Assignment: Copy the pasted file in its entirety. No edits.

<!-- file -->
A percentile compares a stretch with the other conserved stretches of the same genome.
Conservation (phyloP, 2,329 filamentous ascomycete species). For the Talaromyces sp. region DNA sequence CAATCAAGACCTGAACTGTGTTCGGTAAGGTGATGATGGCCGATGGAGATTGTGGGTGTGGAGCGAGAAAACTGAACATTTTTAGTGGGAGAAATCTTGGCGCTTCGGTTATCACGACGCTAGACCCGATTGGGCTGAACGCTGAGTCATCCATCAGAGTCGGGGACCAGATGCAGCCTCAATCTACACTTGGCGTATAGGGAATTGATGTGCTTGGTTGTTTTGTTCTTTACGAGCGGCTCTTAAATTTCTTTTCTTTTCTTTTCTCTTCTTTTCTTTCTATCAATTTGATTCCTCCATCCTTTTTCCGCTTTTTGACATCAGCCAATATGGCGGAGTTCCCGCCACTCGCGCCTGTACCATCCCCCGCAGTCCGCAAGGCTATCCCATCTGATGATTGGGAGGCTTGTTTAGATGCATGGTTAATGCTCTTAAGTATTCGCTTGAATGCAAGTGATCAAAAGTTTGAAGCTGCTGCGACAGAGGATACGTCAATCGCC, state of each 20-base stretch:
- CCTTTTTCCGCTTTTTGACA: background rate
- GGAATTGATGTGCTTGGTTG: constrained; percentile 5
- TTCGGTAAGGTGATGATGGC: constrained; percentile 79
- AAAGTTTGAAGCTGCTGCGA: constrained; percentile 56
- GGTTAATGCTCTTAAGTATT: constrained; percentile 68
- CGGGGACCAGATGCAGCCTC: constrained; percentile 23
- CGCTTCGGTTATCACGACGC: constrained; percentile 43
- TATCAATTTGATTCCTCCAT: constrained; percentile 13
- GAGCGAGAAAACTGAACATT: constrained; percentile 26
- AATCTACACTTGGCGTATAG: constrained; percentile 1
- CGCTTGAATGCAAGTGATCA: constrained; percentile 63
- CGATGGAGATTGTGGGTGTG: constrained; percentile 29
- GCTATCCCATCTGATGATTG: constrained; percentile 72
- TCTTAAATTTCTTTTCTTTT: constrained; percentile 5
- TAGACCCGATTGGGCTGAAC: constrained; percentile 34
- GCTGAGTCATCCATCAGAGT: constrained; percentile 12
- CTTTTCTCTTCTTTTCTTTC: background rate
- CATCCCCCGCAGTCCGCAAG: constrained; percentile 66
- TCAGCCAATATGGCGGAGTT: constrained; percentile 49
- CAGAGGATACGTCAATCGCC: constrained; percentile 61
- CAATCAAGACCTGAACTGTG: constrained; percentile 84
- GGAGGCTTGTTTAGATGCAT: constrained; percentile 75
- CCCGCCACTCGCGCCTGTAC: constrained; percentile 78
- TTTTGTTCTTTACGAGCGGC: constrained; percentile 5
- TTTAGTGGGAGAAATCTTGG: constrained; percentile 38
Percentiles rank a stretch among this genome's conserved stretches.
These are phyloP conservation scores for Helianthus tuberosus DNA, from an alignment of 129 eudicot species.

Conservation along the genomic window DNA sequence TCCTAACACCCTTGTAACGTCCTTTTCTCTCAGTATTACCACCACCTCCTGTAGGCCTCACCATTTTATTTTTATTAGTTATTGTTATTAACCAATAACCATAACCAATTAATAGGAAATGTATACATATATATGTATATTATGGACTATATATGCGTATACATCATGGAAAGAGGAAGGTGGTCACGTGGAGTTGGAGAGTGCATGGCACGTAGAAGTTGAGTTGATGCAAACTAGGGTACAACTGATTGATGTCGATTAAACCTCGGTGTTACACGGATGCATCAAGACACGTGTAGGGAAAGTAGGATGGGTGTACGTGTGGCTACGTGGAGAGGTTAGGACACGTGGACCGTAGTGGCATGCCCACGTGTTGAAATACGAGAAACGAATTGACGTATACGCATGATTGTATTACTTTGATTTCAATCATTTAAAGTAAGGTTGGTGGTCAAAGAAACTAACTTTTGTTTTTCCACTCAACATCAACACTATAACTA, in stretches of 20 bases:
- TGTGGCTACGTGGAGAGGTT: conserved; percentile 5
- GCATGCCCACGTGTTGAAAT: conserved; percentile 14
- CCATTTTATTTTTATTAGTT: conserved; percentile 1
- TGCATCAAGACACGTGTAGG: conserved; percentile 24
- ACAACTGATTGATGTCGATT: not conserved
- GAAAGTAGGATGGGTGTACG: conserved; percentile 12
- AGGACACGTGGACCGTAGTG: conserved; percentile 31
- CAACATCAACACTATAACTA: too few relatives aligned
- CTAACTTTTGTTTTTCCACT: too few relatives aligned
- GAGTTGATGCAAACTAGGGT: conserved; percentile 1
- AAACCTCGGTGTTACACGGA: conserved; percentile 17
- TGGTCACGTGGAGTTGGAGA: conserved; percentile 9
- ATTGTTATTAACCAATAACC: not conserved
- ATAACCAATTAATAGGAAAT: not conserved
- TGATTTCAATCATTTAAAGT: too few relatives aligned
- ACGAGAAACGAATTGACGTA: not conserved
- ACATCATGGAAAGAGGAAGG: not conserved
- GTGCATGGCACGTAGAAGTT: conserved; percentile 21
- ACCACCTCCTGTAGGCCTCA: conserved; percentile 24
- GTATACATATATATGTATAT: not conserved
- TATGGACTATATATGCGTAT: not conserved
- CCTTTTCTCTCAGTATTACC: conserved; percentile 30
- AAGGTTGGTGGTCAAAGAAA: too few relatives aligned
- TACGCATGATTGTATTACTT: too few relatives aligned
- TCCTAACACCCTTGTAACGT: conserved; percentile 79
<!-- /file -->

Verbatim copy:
A percentile compares a stretch with the other conserved stretches of the same genome.
Conservation (phyloP, 2,329 filamentous ascomycete species). For the Talaromyces sp. region DNA sequence CAATCAAGACCTGAACTGTGTTCGGTAAGGTGATGATGGCCGATGGAGATTGTGGGTGTGGAGCGAGAAAACTGAACATTTTTAGTGGGAGAAATCTTGGCGCTTCGGTTATCACGACGCTAGACCCGATTGGGCTGAACGCTGAGTCATCCATCAGAGTCGGGGACCAGATGCAGCCTCAATCTACACTTGGCGTATAGGGAATTGATGTGCTTGGTTGTTTTGTTCTTTACGAGCGGCTCTTAAATTTCTTTTCTTTTCTTTTCTCTTCTTTTCTTTCTATCAATTTGATTCCTCCATCCTTTTTCCGCTTTTTGACATCAGCCAATATGGCGGAGTTCCCGCCACTCGCGCCTGTACCATCCCCCGCAGTCCGCAAGGCTATCCCATCTGATGATTGGGAGGCTTGTTTAGATGCATGGTTAATGCTCTTAAGTATTCGCTTGAATGCAAGTGATCAAAAGTTTGAAGCTGCTGCGACAGAGGATACGTCAATCGCC, state of each 20-base stretch:
- CCTTTTTCCGCTTTTTGACA: background rate
- GGAATTGATGTGCTTGGTTG: constrained; percentile 5
- TTCGGTAAGGTGATGATGGC: constrained; percentile 79
- AAAGTTTGAAGCTGCTGCGA: constrained; percentile 56
- GGTTAATGCTCTTAAGTATT: constrained; percentile 68
- CGGGGACCAGATGCAGCCTC: constrained; percentile 23
- CGCTTCGGTTATCACGACGC: constrained; percentile 43
- TATCAATTTGATTCCTCCAT: constrained; percentile 13
- GAGCGAGAAAACTGAACATT: constrained; percentile 26
- AATCTACACTTGGCGTATAG: constrained; percentile 1
- CGCTTGAATGCAAGTGATCA: constrained; percentile 63
- CGATGGAGATTGTGGGTGTG: constrained; percentile 29
- GCTATCCCATCTGATGATTG: constrained; percentile 72
- TCTTAAATTTCTTTTCTTTT: constrained; percentile 5
- TAGACCCGATTGGGCTGAAC: constrained; percentile 34
- GCTGAGTCATCCATCAGAGT: constrained; percentile 12
- CTTTTCTCTTCTTTTCTTTC: background rate
- CATCCCCCGCAGTCCGCAAG: constrained; percentile 66
- TCAGCCAATATGGCGGAGTT: constrained; percentile 49
- CAGAGGATACGTCAATCGCC: constrained; percentile 61
- CAATCAAGACCTGAACTGTG: constrained; percentile 84
- GGAGGCTTGTTTAGATGCAT: constrained; percentile 75
- CCCGCCACTCGCGCCTGTAC: constrained; percentile 78
- TTTTGTTCTTTACGAGCGGC: constrained; percentile 5
- TTTAGTGGGAGAAATCTTGG: constrained; percentile 38
Percentiles rank a stretch among this genome's conserved stretches.
These are phyloP conservation scores for Helianthus tuberosus DNA, from an alignment of 129 eudicot species.

Conservation along the genomic window DNA sequence TCCTAACACCCTTGTAACGTCCTTTTCTCTCAGTATTACCACCACCTCCTGTAGGCCTCACCATTTTATTTTTATTAGTTATTGTTATTAACCAATAACCATAACCAATTAATAGGAAATGTATACATATATATGTATATTATGGACTATATATGCGTATACATCATGGAAAGAGGAAGGTGGTCACGTGGAGTTGGAGAGTGCATGGCACGTAGAAGTTGAGTTGATGCAAACTAGGGTACAACTGATTGATGTCGATTAAACCTCGGTGTTACACGGATGCATCAAGACACGTGTAGGGAAAGTAGGATGGGTGTACGTGTGGCTACGTGGAGAGGTTAGGACACGTGGACCGTAGTGGCATGCCCACGTGTTGAAATACGAGAAACGAATTGACGTATACGCATGATTGTATTACTTTGATTTCAATCATTTAAAGTAAGGTTGGTGGTCAAAGAAACTAACTTTTGTTTTTCCACTCAACATCAACACTATAACTA, in stretches of 20 bases:
- TGTGGCTACGTGGAGAGGTT: conserved; percentile 5
- GCATGCCCACGTGTTGAAAT: conserved; percentile 14
- CCATTTTATTTTTATTAGTT: conserved; percentile 1
- TGCATCAAGACACGTGTAGG: conserved; percentile 24
- ACAACTGATTGATGTCGATT: not conserved
- GAAAGTAGGATGGGTGTACG: conserved; percentile 12
- AGGACACGTGGACCGTAGTG: conserved; percentile 31
- CAACATCAACACTATAACTA: too few relatives aligned
- CTAACTTTTGTTTTTCCACT: too few relatives aligned
- GAGTTGATGCAAACTAGGGT: conserved; percentile 1
- AAACCTCGGTGTTACACGGA: conserved; percentile 17
- TGGTCACGTGGAGTTGGAGA: conserved; percentile 9
- ATTGTTATTAACCAATAACC: not conserved
- ATAACCAATTAATAGGAAAT: not conserved
- TGATTTCAATCATTTAAAGT: too few relatives aligned
- ACGAGAAACGAATTGACGTA: not conserved
- ACATCATGGAAAGAGGAAGG: not conserved
- GTGCATGGCACGTAGAAGTT: conserved; percentile 21
- ACCACCTCCTGTAGGCCTCA: conserved; percentile 24
- GTATACATATATATGTATAT: not conserved
- TATGGACTATATATGCGTAT: not conserved
- CCTTTTCTCTCAGTATTACC: conserved; percentile 30
- AAGGTTGGTGGTCAAAGAAA: too few relatives aligned
- TACGCATGATTGTATTACTT: too few relatives aligned
- TCCTAACACCCTTGTAACGT: conserved; percentile 79